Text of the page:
By Agnieszka Rakoczy
Usami Masahiro, the Japanese photographer whose work has recently been on display in Paphos and Nicosia, is the very antithesis of the snapshot artist.
The narcissistic selfie aside, most of us see a photo as a captured moment. Significant and special as that moment may be, the care and attention we give to the framing and composition is, comparatively speaking, seldom much more than an instant or a series of instants. A blink of the camera’s eye.
But we all know that professional photographers are different from you or I and Usami Masahiro, a meticulous, painstaking, visionary artist, is very different indeed.
“I spent almost a year in Cyprus, meeting people and talking to them before I finally had a concept of what kind of pictures I wanted to take,” he tells me over a cup of coffee in Ledra Street.
“Then I started looking for people who I wanted to photograph and this was even more difficult than the time spent developing the concept. Because the problem is not just to find the right people but you also have to persuade them to agree to be photographed and then to appear on the day when the session takes place. All of that entails a major effort in terms of organisation and logistics and still things can go wrong. Often people tell you they will come but fail to appear in the end and then all your plans go upside down.”
Forty-five-year-old Masahiro made his name in Japan as a creator of complex, tableaux-like portrayals of persons and events. They are visual representation of the inner and outer world of those he portrays, a concept derived from the Sanskrit or Buddhist Mandala, itself a colourful, schematic diagram representing the cosmos.
“I stumbled upon this quite by accident,” Masahiro admits. It came about when he was an art student. “For one of my assignments I decided to make it easy for myself and take photos of one of my friend’s rooms. It was a typical Japanese room – tiny and crammed with lots of my art student friend’s stuff. So I took this picture and realised that the objects in the room said a lot about my friend’s personality. This became my first Mandala picture.”
Pleased with his concept, Masahiro changed the original spelling of the word of mandala to manda-la and proceeded to take photos of people’s rooms and homes as a way of portraying their personalities but somehow it didn’t seem enough. Then in 2010, he decided to take a photo of his high school art teacher that incorporated not just the objects that surrounded and helped define him but also the people associated with him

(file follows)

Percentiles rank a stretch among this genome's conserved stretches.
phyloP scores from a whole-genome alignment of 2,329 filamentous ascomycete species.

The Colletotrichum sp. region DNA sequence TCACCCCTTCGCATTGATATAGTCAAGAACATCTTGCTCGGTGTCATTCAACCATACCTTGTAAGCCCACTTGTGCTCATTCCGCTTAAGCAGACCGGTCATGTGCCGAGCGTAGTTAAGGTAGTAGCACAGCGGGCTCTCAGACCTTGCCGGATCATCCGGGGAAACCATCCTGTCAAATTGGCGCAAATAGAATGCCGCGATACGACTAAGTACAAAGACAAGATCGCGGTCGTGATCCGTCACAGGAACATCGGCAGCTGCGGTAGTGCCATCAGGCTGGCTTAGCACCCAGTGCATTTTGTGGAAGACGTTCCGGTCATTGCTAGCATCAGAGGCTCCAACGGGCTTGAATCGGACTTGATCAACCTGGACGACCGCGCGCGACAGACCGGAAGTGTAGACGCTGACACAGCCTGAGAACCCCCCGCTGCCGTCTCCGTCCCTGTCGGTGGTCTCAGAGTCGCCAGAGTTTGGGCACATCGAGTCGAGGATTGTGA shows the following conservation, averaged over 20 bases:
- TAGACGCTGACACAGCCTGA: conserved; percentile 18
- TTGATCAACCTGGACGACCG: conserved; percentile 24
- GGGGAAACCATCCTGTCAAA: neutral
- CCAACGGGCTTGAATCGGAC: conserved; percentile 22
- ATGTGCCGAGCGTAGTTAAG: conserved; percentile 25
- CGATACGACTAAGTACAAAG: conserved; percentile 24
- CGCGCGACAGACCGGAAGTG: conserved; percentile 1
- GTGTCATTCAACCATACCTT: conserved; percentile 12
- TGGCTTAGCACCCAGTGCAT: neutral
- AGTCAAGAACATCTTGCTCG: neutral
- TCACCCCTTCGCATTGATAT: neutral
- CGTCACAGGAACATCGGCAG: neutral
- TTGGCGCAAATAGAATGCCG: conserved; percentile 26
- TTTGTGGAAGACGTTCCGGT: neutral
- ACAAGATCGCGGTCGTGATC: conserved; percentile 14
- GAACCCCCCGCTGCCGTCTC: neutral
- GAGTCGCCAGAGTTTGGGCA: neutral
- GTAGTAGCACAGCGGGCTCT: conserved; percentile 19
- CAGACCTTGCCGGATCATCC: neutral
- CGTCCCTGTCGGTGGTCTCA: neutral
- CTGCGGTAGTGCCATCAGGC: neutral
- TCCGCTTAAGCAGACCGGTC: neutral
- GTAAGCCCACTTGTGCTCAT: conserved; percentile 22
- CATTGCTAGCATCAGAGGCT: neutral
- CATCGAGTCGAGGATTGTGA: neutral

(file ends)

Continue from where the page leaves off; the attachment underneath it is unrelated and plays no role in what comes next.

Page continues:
His teacher, Ishibashi Norio was a sculptor and a devotee of the delicately demanding ritual of the Japanese tea ceremony. Norio’s daughter, like many teenagers, was obsessed with Japanese Manga cartoons to the point where she loved dressing up as some of the anime characters they featured.
So, in order to portray Norio, Masahiro had to assemble a gathering of more than 50 people in his art studio.
Dressed in traditional Japanese robes, his teacher sat in the middle of the room, the very centre of the Manda-la. Surrounding Norio were his family, his art students, friends with whom he studied the rituals of the tea ceremony, and finally his daughter and her friends who, like her, were practising cosplay (in Japanese kosupure).
“Around him we placed all the things that he needed for his life — tea ceremony utensils, his artwork, all these traditional things as well as new ones, and they all combined to show his world around him and his personality. All of this, put together into this one picture,” the photographer explains.
This proved to be a turning point in Masahiro’s artistic life. Finally, he had stumbled on something he felt was 100 per cent his own original idea – the Manda-las of people’s lives that represented the whole microcosmos of their existence.
However, this did not prove to be the end of the Masahiro’s creative journey.
In 2011, Japan was hit by a magnitude 9.0 earthquake, the most powerful earthquake ever recorded in the country and the fourth most powerful earthquake in the world since modern record-keeping began in 1900. The quake generated enormous tsunami waves that poured far inland across the shoreline, often reaching heights of 40 metres. The destructive power of this lethal inundation ripped apart coastal towns and villages, carrying ships inland, flattened thousands of homes and then sucked tons of debris and vehicles back out to boiling sea.
The damage to the reactors at Tepco’s Fukushima Daiichi Nuclear Power Plant triggered then an even worse third disaster, contaminating a wide area that to this day has forced almost 100,000 displaced residents to continue living as evacuees.